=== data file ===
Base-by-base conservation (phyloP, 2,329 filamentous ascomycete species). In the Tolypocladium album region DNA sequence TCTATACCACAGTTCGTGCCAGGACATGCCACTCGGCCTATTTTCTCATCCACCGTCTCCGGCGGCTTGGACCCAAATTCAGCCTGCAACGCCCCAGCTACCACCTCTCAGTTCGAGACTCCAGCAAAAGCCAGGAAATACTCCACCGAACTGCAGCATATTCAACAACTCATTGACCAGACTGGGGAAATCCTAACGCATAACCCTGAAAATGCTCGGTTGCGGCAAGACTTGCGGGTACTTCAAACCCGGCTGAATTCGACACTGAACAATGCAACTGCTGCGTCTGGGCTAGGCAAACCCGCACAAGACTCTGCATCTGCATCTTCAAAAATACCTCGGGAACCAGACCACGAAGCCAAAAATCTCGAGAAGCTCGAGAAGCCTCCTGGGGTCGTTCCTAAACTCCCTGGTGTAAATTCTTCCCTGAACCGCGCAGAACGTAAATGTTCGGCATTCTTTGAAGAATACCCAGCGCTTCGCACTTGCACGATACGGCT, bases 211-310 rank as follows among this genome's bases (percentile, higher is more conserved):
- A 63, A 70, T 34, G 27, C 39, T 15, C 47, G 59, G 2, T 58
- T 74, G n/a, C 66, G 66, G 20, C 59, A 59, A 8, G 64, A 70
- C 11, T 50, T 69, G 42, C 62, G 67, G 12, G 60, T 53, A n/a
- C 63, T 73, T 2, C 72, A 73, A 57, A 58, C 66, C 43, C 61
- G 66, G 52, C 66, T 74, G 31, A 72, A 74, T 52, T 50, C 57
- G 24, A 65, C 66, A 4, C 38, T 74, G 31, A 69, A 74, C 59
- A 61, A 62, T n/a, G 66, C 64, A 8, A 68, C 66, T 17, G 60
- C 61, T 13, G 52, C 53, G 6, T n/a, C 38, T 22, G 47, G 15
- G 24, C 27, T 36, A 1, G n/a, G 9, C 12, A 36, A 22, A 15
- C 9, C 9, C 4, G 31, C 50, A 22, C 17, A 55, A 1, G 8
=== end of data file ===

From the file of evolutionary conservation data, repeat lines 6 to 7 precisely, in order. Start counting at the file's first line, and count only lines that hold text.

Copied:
- G 66, G 52, C 66, T 74, G 31, A 72, A 74, T 52, T 50, C 57
- G 24, A 65, C 66, A 4, C 38, T 74, G 31, A 69, A 74, C 59